Prelims level : Polity and Governance Mains level : GS-II Salient features of the Representation of People’s Act.
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Why in News?

  • Supreme Court has agreed to examine the recent proposition made by the Election Commission of India (ECI) to restrict political parties from Giving Tickets to Aspirants with Criminal Antecedents.

Proposal of ECI:

  • EC has submitted that as of now, 46% of Members of Parliament has criminal records. So, in order to further curb this menace, it has approached the Supreme Court for further action.
  • The proposal of the ECI is that court should direct political parties to not to give party tickets to aspirants with criminal background.
  • A contempt petition has also been filed for not complying with the past judgment of a Constitution Bench (2018), which had directed political parties to publish the pending criminal cases against their candidates online.

Requisites of a Candidate with Criminal Background:

  • Candidates with criminal antecedents are required to publish information in this regard in newspapers and through Television channels on three occasions during the campaign period.
  • A political party that sets up candidates with criminal antecedents is also required to publish information about criminal background of its candidates, both in its website and also in newspapers and Television channel on Three Occasions.

What does the RPA say on this?

  • Currently, under the Representation of Peoples (RP) Act, lawmakers cannot contest elections only after their conviction in a criminal case.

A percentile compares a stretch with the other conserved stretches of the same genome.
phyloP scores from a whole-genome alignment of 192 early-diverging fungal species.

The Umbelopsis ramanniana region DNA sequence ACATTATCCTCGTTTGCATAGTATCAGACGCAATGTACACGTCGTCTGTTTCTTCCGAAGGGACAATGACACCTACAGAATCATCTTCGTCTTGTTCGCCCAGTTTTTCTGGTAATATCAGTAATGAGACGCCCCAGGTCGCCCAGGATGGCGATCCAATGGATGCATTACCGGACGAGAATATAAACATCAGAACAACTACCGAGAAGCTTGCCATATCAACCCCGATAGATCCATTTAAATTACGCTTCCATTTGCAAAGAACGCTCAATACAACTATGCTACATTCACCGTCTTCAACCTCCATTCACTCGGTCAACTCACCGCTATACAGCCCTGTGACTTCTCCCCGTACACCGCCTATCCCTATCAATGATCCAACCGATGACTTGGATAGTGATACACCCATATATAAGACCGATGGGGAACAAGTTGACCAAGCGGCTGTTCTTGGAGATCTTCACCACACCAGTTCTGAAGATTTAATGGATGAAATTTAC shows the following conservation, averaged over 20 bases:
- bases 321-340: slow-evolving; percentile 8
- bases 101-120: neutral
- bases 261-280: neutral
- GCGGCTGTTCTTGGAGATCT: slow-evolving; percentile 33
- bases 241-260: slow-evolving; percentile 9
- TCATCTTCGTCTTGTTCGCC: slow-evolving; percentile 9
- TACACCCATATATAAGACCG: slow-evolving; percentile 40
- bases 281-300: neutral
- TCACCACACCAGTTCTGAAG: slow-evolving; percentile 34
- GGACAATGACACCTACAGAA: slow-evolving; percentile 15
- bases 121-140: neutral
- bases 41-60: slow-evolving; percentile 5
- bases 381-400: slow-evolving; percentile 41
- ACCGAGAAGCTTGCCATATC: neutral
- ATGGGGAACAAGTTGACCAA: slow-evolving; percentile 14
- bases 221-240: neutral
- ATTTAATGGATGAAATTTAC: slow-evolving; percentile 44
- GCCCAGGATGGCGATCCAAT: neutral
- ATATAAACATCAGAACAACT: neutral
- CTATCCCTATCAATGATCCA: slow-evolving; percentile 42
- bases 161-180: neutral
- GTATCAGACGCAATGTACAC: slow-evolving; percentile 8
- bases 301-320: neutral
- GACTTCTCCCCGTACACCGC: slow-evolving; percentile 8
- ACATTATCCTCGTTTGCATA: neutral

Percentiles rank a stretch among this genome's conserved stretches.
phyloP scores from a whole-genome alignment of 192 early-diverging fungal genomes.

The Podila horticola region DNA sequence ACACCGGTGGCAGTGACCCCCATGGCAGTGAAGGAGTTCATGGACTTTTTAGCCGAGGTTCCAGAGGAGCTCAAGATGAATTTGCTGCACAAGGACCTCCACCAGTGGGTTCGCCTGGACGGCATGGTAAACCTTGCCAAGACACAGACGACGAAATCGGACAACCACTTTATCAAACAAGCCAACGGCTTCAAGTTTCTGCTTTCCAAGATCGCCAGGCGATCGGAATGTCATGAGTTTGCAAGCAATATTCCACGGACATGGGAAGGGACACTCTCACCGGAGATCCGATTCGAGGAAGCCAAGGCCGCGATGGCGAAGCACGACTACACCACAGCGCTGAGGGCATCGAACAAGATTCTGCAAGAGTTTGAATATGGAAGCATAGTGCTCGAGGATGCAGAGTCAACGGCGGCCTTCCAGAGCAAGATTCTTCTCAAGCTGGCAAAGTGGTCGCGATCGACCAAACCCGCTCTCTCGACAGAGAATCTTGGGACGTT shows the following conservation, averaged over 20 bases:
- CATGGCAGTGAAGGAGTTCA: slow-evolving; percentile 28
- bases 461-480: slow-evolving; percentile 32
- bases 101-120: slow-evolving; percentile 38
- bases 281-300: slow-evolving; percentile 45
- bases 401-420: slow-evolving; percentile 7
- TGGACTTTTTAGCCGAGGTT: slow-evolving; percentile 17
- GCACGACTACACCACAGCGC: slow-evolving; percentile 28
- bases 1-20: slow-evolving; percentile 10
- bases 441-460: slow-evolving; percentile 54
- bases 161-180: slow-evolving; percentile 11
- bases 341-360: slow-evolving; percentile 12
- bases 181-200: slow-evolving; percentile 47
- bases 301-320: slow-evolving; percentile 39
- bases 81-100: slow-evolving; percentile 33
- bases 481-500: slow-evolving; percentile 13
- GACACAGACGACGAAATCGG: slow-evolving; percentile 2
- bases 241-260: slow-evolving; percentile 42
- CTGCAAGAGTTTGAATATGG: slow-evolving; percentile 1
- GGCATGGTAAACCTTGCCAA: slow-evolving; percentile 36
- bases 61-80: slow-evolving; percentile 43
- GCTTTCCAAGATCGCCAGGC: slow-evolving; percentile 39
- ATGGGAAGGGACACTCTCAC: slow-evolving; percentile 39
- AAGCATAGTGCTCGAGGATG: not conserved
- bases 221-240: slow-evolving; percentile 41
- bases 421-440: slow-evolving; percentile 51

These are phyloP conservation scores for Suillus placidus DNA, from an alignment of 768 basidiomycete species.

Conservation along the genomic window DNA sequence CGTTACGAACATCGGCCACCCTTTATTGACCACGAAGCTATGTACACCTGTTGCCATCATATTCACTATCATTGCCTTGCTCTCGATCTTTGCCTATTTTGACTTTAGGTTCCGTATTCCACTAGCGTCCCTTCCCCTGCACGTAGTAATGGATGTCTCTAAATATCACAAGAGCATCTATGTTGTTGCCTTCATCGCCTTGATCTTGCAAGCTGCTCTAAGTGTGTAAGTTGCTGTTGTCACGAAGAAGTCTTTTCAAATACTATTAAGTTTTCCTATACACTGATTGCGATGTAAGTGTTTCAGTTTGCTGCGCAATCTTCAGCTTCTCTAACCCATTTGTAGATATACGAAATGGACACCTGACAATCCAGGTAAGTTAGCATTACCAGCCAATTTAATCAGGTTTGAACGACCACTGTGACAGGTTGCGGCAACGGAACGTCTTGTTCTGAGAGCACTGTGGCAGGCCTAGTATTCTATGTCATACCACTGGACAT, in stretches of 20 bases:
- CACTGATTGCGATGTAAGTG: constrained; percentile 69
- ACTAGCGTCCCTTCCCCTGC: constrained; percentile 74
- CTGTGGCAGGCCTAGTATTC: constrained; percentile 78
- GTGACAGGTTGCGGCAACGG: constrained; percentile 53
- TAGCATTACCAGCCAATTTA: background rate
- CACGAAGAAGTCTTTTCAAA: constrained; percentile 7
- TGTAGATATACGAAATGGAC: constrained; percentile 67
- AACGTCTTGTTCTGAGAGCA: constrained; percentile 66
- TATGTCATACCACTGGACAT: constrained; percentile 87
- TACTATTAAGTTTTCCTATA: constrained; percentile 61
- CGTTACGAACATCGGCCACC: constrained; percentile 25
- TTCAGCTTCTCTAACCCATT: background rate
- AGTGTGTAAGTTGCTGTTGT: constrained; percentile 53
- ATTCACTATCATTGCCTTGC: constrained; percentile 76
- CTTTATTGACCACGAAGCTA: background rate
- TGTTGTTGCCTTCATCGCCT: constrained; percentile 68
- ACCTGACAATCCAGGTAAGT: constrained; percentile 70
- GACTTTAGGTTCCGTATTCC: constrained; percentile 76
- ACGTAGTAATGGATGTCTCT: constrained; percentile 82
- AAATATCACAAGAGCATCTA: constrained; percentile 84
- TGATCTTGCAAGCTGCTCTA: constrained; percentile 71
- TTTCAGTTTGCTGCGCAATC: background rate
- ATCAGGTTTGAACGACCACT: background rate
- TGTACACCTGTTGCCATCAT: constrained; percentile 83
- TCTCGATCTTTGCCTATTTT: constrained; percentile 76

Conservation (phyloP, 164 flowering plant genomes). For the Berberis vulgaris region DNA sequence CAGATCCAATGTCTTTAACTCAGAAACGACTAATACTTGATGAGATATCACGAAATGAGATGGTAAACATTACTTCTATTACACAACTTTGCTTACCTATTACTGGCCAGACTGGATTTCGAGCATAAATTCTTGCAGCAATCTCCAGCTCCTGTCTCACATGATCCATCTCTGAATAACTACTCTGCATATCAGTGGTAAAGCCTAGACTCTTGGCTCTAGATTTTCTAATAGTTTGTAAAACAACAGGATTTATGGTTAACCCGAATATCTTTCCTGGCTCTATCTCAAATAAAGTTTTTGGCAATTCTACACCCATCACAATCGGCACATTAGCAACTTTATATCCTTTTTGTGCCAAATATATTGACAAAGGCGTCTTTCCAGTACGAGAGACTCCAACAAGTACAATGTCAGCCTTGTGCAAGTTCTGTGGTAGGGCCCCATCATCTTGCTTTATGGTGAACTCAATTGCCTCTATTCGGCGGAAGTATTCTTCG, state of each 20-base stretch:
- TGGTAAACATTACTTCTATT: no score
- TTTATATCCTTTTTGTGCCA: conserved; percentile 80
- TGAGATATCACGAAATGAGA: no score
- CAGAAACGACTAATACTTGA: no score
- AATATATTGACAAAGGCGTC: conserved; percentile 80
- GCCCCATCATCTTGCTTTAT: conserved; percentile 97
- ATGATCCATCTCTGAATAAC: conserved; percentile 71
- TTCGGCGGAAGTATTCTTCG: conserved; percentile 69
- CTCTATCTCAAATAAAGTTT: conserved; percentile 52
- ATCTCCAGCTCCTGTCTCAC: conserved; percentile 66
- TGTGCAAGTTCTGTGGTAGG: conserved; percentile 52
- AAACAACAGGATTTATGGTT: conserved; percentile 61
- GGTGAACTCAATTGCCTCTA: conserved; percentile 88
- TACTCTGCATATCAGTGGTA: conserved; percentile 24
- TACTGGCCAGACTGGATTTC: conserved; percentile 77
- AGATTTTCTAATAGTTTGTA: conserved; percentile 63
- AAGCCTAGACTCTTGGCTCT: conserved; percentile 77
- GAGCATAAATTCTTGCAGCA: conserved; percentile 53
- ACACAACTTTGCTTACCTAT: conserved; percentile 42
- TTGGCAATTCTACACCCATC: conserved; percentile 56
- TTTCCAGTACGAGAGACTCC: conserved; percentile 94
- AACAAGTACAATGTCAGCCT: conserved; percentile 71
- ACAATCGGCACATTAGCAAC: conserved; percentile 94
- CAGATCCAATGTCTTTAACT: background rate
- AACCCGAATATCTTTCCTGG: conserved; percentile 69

• Representation of the People (RP) Act, 1951 disqualifies a person convicted with a sentence of two years or more from contesting elections. But those under trial continued to be eligible to contest elections. The Lily Thomas case (2013), however, ended this unfair Advantage.

Efforts by SC in this Regard:

  • The SC has been repeatedly expressing its concern about the purity of Legislatures.
    • In 2002, in the Union of India v Association for Democratic Reforms Judgement, it was made obligatory for all candidates to file an affidavit before the returning officer, disclosing criminal cases pending against them.
    • The famous order to introduce NOTA was intended to make political parties think before giving tickets to the tainted.
    • In its landmark judgment of March 2014, the SC accepted the urgent need for cleansing politics of criminalisation and directed all subordinate courts to decide on cases involving legislators within a year, or give reasons for not doing so to the chief justice of the high court.
    • The 2018 ruling by a Supreme court Bench concluded that rapid criminalisation of politics cannot be arrested by merely disqualifying tainted legislators but should begin by “cleansing” the political parties.

What is the way out?

  • There are three possible options.
    • One, political parties should themselves refuse tickets to the tainted.
    • Two, the RP Act should be amended to debar persons against whom cases of a heinous nature are pending from contesting elections.
    • Three, fast-track courts should decide the cases of tainted legislators quickly.

Other Suggested Measure to Curb Criminalization of Politics:

  • Bringing greater transparency in campaign financing is going to make it less attractive for political parties to involve gangsters.
  • The Election Commission of India (ECI) should have the power to audit the financial accounts of political parties, or political parties’ finances should be brought under the right to information (RTI) law.
  • Broader governance will have to improve for voters to reduce the reliance on criminal politicians.The Election Commission must take adequate measures to break the nexus between the criminals and the politicians.
  • The forms prescribed by the Election Commission for candidates disclosing their convictions, cases pending in courts and so on in their nomination papers is a step in the right direction if it Applied Properly.
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